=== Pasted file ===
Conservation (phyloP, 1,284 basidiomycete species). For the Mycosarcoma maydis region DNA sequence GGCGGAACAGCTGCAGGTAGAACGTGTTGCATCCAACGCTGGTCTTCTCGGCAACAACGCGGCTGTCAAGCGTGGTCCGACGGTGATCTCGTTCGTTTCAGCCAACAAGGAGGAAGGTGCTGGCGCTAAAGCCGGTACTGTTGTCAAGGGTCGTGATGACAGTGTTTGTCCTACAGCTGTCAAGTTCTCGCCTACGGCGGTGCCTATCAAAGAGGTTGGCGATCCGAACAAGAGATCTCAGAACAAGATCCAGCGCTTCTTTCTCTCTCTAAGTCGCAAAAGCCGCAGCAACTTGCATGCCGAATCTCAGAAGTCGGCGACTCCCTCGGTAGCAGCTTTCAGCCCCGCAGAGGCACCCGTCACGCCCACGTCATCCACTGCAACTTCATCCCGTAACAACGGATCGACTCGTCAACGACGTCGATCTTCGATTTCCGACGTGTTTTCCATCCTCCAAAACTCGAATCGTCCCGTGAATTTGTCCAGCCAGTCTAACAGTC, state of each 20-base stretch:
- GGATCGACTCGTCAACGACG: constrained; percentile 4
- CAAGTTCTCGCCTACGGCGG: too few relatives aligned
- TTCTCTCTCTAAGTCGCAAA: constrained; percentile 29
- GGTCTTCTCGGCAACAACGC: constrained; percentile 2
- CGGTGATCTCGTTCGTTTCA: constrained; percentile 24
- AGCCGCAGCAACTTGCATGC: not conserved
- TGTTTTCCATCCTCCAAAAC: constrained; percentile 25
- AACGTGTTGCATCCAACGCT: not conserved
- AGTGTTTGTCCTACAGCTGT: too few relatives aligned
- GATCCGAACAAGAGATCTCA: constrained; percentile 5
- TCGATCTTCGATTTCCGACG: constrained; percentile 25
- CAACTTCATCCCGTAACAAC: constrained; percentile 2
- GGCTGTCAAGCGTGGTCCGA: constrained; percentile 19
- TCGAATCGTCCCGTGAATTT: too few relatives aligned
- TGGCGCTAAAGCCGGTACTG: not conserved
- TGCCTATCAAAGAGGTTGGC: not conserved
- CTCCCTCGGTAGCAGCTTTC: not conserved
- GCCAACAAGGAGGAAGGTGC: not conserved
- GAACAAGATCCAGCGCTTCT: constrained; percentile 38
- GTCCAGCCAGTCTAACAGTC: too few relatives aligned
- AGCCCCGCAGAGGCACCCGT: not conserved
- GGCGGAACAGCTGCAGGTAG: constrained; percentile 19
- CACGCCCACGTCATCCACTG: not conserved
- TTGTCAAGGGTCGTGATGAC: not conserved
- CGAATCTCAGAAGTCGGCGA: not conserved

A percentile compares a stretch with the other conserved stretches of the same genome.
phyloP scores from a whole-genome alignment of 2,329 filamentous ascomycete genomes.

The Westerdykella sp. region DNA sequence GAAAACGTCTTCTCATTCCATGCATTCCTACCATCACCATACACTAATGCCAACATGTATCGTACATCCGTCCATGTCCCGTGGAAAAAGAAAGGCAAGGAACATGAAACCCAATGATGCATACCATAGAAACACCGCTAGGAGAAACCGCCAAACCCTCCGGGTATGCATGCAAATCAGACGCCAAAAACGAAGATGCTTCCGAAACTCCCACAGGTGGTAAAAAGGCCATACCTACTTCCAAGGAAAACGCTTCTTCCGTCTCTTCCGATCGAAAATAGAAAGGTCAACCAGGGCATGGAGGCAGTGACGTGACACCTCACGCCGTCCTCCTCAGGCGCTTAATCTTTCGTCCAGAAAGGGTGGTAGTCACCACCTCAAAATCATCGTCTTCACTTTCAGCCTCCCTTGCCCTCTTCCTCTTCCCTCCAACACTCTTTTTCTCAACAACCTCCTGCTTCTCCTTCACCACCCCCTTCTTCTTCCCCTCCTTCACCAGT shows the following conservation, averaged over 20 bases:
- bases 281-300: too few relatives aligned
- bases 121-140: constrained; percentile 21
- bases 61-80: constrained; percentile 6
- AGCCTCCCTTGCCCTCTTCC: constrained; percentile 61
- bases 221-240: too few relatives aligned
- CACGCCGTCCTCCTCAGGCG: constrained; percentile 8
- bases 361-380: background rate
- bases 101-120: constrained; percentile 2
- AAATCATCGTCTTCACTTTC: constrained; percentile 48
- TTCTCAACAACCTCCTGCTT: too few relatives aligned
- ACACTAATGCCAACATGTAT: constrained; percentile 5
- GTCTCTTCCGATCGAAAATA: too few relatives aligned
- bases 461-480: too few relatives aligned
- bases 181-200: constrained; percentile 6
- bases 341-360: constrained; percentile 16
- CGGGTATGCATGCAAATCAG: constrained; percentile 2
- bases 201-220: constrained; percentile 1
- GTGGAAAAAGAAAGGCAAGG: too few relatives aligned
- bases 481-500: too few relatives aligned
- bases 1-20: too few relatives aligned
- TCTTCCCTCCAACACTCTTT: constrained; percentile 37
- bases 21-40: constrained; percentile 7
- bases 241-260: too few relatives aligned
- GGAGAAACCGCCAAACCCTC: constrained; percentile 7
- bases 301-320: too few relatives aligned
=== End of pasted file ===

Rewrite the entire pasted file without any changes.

Conservation (phyloP, 1,284 basidiomycete species). For the Mycosarcoma maydis region DNA sequence GGCGGAACAGCTGCAGGTAGAACGTGTTGCATCCAACGCTGGTCTTCTCGGCAACAACGCGGCTGTCAAGCGTGGTCCGACGGTGATCTCGTTCGTTTCAGCCAACAAGGAGGAAGGTGCTGGCGCTAAAGCCGGTACTGTTGTCAAGGGTCGTGATGACAGTGTTTGTCCTACAGCTGTCAAGTTCTCGCCTACGGCGGTGCCTATCAAAGAGGTTGGCGATCCGAACAAGAGATCTCAGAACAAGATCCAGCGCTTCTTTCTCTCTCTAAGTCGCAAAAGCCGCAGCAACTTGCATGCCGAATCTCAGAAGTCGGCGACTCCCTCGGTAGCAGCTTTCAGCCCCGCAGAGGCACCCGTCACGCCCACGTCATCCACTGCAACTTCATCCCGTAACAACGGATCGACTCGTCAACGACGTCGATCTTCGATTTCCGACGTGTTTTCCATCCTCCAAAACTCGAATCGTCCCGTGAATTTGTCCAGCCAGTCTAACAGTC, state of each 20-base stretch:
- GGATCGACTCGTCAACGACG: constrained; percentile 4
- CAAGTTCTCGCCTACGGCGG: too few relatives aligned
- TTCTCTCTCTAAGTCGCAAA: constrained; percentile 29
- GGTCTTCTCGGCAACAACGC: constrained; percentile 2
- CGGTGATCTCGTTCGTTTCA: constrained; percentile 24
- AGCCGCAGCAACTTGCATGC: not conserved
- TGTTTTCCATCCTCCAAAAC: constrained; percentile 25
- AACGTGTTGCATCCAACGCT: not conserved
- AGTGTTTGTCCTACAGCTGT: too few relatives aligned
- GATCCGAACAAGAGATCTCA: constrained; percentile 5
- TCGATCTTCGATTTCCGACG: constrained; percentile 25
- CAACTTCATCCCGTAACAAC: constrained; percentile 2
- GGCTGTCAAGCGTGGTCCGA: constrained; percentile 19
- TCGAATCGTCCCGTGAATTT: too few relatives aligned
- TGGCGCTAAAGCCGGTACTG: not conserved
- TGCCTATCAAAGAGGTTGGC: not conserved
- CTCCCTCGGTAGCAGCTTTC: not conserved
- GCCAACAAGGAGGAAGGTGC: not conserved
- GAACAAGATCCAGCGCTTCT: constrained; percentile 38
- GTCCAGCCAGTCTAACAGTC: too few relatives aligned
- AGCCCCGCAGAGGCACCCGT: not conserved
- GGCGGAACAGCTGCAGGTAG: constrained; percentile 19
- CACGCCCACGTCATCCACTG: not conserved
- TTGTCAAGGGTCGTGATGAC: not conserved
- CGAATCTCAGAAGTCGGCGA: not conserved

A percentile compares a stretch with the other conserved stretches of the same genome.
phyloP scores from a whole-genome alignment of 2,329 filamentous ascomycete genomes.

The Westerdykella sp. region DNA sequence GAAAACGTCTTCTCATTCCATGCATTCCTACCATCACCATACACTAATGCCAACATGTATCGTACATCCGTCCATGTCCCGTGGAAAAAGAAAGGCAAGGAACATGAAACCCAATGATGCATACCATAGAAACACCGCTAGGAGAAACCGCCAAACCCTCCGGGTATGCATGCAAATCAGACGCCAAAAACGAAGATGCTTCCGAAACTCCCACAGGTGGTAAAAAGGCCATACCTACTTCCAAGGAAAACGCTTCTTCCGTCTCTTCCGATCGAAAATAGAAAGGTCAACCAGGGCATGGAGGCAGTGACGTGACACCTCACGCCGTCCTCCTCAGGCGCTTAATCTTTCGTCCAGAAAGGGTGGTAGTCACCACCTCAAAATCATCGTCTTCACTTTCAGCCTCCCTTGCCCTCTTCCTCTTCCCTCCAACACTCTTTTTCTCAACAACCTCCTGCTTCTCCTTCACCACCCCCTTCTTCTTCCCCTCCTTCACCAGT shows the following conservation, averaged over 20 bases:
- bases 281-300: too few relatives aligned
- bases 121-140: constrained; percentile 21
- bases 61-80: constrained; percentile 6
- AGCCTCCCTTGCCCTCTTCC: constrained; percentile 61
- bases 221-240: too few relatives aligned
- CACGCCGTCCTCCTCAGGCG: constrained; percentile 8
- bases 361-380: background rate
- bases 101-120: constrained; percentile 2
- AAATCATCGTCTTCACTTTC: constrained; percentile 48
- TTCTCAACAACCTCCTGCTT: too few relatives aligned
- ACACTAATGCCAACATGTAT: constrained; percentile 5
- GTCTCTTCCGATCGAAAATA: too few relatives aligned
- bases 461-480: too few relatives aligned
- bases 181-200: constrained; percentile 6
- bases 341-360: constrained; percentile 16
- CGGGTATGCATGCAAATCAG: constrained; percentile 2
- bases 201-220: constrained; percentile 1
- GTGGAAAAAGAAAGGCAAGG: too few relatives aligned
- bases 481-500: too few relatives aligned
- bases 1-20: too few relatives aligned
- TCTTCCCTCCAACACTCTTT: constrained; percentile 37
- bases 21-40: constrained; percentile 7
- bases 241-260: too few relatives aligned
- GGAGAAACCGCCAAACCCTC: constrained; percentile 7
- bases 301-320: too few relatives aligned